8 Cyber Security Tips to Stop Hackers and Scammers

Ignite Online - 16 April 2018

Online hacking has been rife in recent times, and with the complexity of the digital landscape today it can take many different forms. Hackers are looking for any opportunity to violate your online privacy, whether that be through identity theft, various types of fraud, fake investments, malware and more. When someone online tries to invade your privacy or convince you to give up personal information, it can be just for kicks or it might have the ability to do some serious and irreparable damage.

With the amount of time we are now spending online, it’s important to remain vigilant and follow best practices in regards to how to conduct yourself when using the internet.

Always utilise two-factor verification when possible

Two-factor or two-step verification might feel like a burden, but it’s a pretty simple way to ensure that hackers won’t be able to get into your account easily. If a website even has two-factor verification as an option, odds are they’re a company that has sensitive information that you won’t want others to get their hands on e.g. Facebook, Apple, PayPal, Google, Dropbox.

Use a password manager

Whilst it’s easy enough to sign up to a whole range of accounts using the same password (or variations of the same password), it’s important for us to remind ourselves that a website that you hastily created an account for to receive a free screensaver might not have the same strength of security as your online banking website.

Handing over your personal details and more importantly, entering a password to a low-security website that may help someone easily guess the password of a more important website, is a big no-no. Use a password manager to organise and keep all your passwords in one secure place. Many will also include a password generator function, where a secure password can be created at random to help you keep each password different and of a high strength. Just be sure to make your master password very, very secure.

We use 1Password for our passcode and security needs as it has a great ‘team sync’ feature, but LastPass is another popular option.

Check for SSL

When traversing the world wide web, it’s important to continuously be mindful of the websites you’re visiting. For any websites where you’re submitting sensitive information, be sure to check if they have an SSL certificate installed. An SSL certificate is a cryptographic key that is bound into any website’s database which ensures that other external devices aren’t able to access this information. Check this by referring to the (i) or the green lock to the left of the address bar in your Chrome browser. The green lock signifies a secure connection, and a grey (i) signifies that the connection is not secure.

Be cautious of what you store in the cloud

Always be aware that information you store on any cloud-based system is vulnerable to hacking attacks. Do not store highly sensitive information like passwords, credit card information, business operations information in cloud backups.

Don’t put your date of birth anywhere online

While putting your entire life on social media has become the norm for many internet users, one important nugget of information that users freely share on the net is their date of birth. This is often a vital piece of information that institutions like banks and governments use as a way to verify your identity when contacting them- be conscious that this puts you at risk.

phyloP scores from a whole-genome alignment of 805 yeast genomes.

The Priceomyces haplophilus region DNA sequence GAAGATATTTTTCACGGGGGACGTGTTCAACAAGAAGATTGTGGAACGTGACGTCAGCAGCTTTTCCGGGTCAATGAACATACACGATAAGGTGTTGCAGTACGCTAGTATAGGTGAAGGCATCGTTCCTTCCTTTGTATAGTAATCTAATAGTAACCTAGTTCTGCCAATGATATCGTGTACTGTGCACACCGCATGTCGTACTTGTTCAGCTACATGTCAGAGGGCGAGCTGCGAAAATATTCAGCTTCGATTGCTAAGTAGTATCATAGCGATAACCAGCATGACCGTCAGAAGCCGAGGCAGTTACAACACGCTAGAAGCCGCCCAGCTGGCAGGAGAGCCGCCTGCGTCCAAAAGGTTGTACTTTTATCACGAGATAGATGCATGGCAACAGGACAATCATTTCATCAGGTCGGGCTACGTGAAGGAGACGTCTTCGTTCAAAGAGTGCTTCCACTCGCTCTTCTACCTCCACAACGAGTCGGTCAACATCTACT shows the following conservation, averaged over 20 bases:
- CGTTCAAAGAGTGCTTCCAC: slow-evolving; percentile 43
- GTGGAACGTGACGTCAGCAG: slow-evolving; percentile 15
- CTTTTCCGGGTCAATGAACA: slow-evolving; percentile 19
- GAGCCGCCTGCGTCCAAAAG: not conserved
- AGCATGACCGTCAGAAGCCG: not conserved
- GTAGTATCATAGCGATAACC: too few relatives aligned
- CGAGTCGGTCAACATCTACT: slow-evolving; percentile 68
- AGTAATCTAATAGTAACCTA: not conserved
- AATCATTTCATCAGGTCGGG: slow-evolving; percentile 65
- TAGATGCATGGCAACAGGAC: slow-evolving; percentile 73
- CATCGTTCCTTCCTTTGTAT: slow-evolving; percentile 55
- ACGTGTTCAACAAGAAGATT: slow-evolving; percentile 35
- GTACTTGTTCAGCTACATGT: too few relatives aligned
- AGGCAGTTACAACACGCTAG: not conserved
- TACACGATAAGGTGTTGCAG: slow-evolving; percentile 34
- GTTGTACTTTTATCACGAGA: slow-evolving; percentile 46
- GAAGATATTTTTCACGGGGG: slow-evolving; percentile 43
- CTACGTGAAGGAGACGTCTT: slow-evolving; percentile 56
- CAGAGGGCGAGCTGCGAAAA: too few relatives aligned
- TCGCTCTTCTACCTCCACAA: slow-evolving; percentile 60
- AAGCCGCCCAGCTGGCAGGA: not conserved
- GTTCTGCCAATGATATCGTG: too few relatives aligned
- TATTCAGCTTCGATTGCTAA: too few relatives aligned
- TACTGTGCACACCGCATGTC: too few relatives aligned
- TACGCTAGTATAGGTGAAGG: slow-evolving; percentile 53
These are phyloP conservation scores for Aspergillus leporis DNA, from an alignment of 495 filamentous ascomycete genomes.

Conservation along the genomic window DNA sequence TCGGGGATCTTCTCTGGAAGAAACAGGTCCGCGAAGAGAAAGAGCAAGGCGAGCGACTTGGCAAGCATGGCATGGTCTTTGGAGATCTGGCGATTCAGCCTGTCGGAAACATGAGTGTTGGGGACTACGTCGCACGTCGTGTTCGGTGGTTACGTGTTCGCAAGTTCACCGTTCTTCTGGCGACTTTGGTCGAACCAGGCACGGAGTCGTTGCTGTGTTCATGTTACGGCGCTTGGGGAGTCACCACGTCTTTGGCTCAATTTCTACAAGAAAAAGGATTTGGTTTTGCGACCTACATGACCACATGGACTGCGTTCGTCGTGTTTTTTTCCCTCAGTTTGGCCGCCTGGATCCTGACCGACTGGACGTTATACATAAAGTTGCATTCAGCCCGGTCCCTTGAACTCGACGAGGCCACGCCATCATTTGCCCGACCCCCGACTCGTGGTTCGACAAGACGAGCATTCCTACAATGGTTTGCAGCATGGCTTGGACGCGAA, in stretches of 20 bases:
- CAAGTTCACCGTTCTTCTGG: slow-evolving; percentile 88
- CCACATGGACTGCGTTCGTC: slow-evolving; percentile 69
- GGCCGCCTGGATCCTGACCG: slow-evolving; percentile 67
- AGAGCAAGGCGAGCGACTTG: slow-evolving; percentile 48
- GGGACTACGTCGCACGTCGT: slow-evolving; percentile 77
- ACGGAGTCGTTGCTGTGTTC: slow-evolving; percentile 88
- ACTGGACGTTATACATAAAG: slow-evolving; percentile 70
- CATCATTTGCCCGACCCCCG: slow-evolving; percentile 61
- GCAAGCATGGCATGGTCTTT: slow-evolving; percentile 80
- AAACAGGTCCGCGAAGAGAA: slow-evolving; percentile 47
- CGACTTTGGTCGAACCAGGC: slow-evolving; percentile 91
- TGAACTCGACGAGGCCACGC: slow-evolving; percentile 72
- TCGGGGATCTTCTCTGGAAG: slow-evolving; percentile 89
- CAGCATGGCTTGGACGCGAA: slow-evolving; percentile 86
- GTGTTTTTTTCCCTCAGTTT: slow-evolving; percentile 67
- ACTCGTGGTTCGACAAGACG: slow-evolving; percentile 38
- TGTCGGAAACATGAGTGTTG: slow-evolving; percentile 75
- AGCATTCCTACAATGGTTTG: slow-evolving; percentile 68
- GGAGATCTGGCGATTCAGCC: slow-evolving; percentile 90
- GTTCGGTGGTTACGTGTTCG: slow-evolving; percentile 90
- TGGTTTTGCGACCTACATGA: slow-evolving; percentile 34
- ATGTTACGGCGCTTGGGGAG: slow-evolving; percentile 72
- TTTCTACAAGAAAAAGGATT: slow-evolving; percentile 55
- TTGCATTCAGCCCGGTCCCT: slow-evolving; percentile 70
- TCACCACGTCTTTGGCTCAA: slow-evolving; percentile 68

Don’t click on unsolicited links

‘Phishing’ emails have become more and more realistic in recent years. An African prince who wants to send you a few million dollars…probably not legit. But someone contacting you who seems to be from an organisation that you use, know and trust? Stay vigilant. Scam websites will also often try to imitate the look and feel of popular companies and send fake ‘bills’ or ‘invoices’ to your email. Their hope is that you click to pay a bill and enter your payment details without properly checking the URL.

A good rule of thumb to play it safe is to never click any link via an email, and instead go directly the relevant site yourself, log in, and perform the relevant action.

When paying for anything over the internet, be sure to consider any small differences as suspicious.

Use a VPN

Using a VPN on the internet is a commonly exercised precaution for advanced users and is a great way for you to have peace of mind when engaging in sensitive activities on the internet. A VPN acts as an encrypted filter for all information exchanged between you and any external traffic. This keeps all your data secure, including your IP address, meaning your workstation location and identity is anonymous.

Essentially what this means is that your internet traffic is routed via a 3rd party location, it could even be overseas. So instead of sites having access to your IP address, it might appear that you’re actually living in Mexico.

Be wary of public WiFi

When waiting in an airport or shopping centre, many people’s default is to connect to the free WiFi for internet use. Be particularly aware of public WiFi that doesn’t require authentication to connect to, as hackers can use an unsecured WiFi connection to tap into any information you are sending to the network. Any login details you enter, the information you send, can all be intercepted by other devices. Hackers can also use public networks to distribute malware.

Moral of the story, never use public WiFi to log into online banking or pay for anything over the internet! A safer option would be to use your phone’s 4G network wherever possible.

Remember that a hacker will always choose the easiest target – so try not to reveal yourself as hack bait by taking these simple precautions in order to reduce your risk level of being scammed or hacked online.